Independent Monitoring Predicts and Verifies Record Soybean Crush Rates

Soybean
Blog April 30, 2018
  • Timm Decker , Senior Analyst, Data Scientist, Agriculture & Biofuels

With the March release of the National Oilseed Processors Association (NOPA) member crush number, facilities have now reported five straight months of record daily crush rates and two of the highest total crush numbers in history. December 2017 set a record high at 166.3 million bushels (ml bu) crushed and was followed by an astronomical value of 171.9 ml bu in March 2018. By leveraging proprietary, near-real-time physical monitoring, Genscape composes its national outlooks and outage reports based on observations from key soybean processing facilities in order to anticipate any market moving numbers such as those of the last five months.

NOPA Monthly Totals Year-over-Year

The string of high numbers was not totally unexpected by the industry as there were several known factors in play that would signal higher numbers. The October through March timespan is typically when facilities crush the most beans. In addition to this, higher soybean stocks and significantly higher crush margins, result in an environment conducive to high crushing rates. Industry analysts responded by predicting relatively high numbers for each of the months to correctly call the increase. What they did not get right, however, was the magnitude.

Compiling the industry average crush prediction, analysts were off by an average of 3 million bushels over this five-month period. Despite the evidence, analysts were hesitant to predict these record setting numbers. This would especially hold true for the all-time high March 2018 number. Prior to this release, the previous seven highest crush totals occurred in October, November, and December making the March record breaker an anomaly. The median estimate for March 2018 was 167.5 ml bu; a full 4.3 ml bu less than the actual number.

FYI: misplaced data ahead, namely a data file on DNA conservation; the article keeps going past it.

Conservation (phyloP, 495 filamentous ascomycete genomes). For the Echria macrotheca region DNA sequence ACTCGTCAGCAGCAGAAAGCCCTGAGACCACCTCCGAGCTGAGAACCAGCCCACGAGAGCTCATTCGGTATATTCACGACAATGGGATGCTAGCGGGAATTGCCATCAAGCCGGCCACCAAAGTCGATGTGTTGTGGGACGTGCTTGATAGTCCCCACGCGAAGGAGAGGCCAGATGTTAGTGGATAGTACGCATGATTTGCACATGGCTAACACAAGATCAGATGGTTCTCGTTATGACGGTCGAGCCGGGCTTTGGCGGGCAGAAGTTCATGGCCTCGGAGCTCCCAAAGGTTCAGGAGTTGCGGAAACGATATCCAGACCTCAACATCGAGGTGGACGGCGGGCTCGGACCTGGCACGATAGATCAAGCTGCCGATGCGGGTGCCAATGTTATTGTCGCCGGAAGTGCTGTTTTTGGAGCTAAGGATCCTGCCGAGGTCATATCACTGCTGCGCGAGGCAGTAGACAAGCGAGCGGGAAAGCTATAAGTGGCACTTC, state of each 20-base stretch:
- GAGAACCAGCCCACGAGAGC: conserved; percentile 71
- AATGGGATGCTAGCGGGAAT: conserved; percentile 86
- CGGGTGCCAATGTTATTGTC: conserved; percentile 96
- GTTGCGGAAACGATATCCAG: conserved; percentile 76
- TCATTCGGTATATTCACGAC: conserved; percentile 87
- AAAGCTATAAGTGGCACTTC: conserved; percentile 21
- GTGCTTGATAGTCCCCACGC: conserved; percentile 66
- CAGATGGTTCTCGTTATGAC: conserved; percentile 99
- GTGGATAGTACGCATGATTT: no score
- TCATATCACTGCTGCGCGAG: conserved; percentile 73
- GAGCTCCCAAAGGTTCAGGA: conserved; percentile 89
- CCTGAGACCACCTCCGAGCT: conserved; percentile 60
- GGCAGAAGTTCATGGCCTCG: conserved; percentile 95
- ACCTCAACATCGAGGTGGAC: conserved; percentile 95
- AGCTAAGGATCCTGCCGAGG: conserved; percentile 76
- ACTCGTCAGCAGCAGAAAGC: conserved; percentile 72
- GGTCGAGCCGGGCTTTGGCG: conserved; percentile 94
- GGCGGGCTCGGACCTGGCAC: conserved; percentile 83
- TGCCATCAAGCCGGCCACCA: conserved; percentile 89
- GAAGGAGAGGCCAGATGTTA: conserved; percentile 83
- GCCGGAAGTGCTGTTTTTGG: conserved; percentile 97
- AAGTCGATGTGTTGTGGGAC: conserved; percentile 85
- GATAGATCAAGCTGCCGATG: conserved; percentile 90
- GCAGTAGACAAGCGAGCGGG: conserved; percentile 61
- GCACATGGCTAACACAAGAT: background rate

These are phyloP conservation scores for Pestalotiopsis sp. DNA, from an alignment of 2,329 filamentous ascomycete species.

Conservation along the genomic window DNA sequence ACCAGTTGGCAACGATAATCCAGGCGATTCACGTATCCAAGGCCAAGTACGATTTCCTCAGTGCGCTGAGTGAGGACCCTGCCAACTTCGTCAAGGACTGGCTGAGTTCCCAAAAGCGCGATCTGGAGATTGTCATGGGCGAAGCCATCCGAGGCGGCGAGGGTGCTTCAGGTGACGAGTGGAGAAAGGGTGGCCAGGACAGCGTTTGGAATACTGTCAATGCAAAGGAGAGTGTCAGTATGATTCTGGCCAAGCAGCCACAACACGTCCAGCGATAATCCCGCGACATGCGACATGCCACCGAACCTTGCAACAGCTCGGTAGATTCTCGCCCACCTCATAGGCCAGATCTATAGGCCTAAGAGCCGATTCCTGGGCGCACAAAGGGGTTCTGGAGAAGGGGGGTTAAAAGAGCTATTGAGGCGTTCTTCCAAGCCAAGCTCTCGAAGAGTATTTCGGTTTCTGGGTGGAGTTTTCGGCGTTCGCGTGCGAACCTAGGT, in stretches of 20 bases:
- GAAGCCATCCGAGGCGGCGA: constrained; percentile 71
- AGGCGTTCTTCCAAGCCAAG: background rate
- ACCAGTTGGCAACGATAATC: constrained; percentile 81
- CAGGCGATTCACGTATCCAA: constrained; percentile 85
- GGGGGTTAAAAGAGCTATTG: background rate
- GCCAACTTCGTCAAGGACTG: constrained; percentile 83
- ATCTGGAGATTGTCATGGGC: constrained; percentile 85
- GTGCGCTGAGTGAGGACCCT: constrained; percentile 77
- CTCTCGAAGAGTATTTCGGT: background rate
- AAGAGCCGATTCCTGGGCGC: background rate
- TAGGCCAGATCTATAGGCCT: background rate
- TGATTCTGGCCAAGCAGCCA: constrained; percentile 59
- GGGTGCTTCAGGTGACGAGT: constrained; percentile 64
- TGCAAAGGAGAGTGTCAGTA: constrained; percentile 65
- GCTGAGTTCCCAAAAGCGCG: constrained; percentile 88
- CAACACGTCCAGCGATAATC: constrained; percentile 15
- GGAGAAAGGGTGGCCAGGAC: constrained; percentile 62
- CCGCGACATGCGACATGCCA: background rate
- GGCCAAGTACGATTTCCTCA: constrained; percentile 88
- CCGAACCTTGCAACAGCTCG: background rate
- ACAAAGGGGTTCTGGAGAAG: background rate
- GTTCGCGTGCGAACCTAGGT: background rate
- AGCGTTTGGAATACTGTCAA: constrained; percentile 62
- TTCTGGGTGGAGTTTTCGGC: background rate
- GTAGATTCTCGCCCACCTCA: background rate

Genscape’s Soybean Processing Monitor, which uses independent monitoring and proprietary algorithms to calculate and record near real-time processing rates and outages at major soybean crushing facilities in the U.S., provided clients during this five-month span with estimates within 1.5 ml bu of the true number at an R^2 value of 0.98. During three of the months, the estimate was within 1 ml bu, including the record setting March 2018, where Genscape’s estimate provided to clients on April 3 was at 171.3 ml bu compared to the actual 171.8 ml bu.

Genscape vs. NOPA Estimate

During this period, Genscape monitors detected not only higher processing rates relative to other years, but also a significant decrease in outages, both planned and unplanned. This especially rang true in March where typically we see the first plants taking planned maintenance outages. Using our unique “on-site” monitoring, we were able to keep real-time tracking of facility processing and were able to quantify both the extreme crushing rates and lack of maintenance outages. Genscape’s proprietary algorithm processed this data and returned the record crush numbers completely independent of market conditions or the other subjective clues.

Infrared Genscape Imagery

Heading into maintenance downtime season and with uncertainty regarding possible tariffs on U.S. soybean imports by China, the ability to track U.S. soybean crush rates will become even more important. The Genscape Soybean Processing Monitor will continue to provide clients with daily alerts of facility shutdowns and startups based off real-time monitoring. It will also continue to provide the earliest and best estimates of crushing rates based on what is happening at the plants and free of any emotion. Genscape’s proven predictions of upcoming crush numbers begin in the middle of the current month, allowing for plenty of lead time to prepare for market moving numbers, including the April 2018 estimate which is due for release on May 2.

National Monthly Totals

If you are interested in these industry leading estimates, please click here to learn more about Genscape’s Soybean Processing Monitor.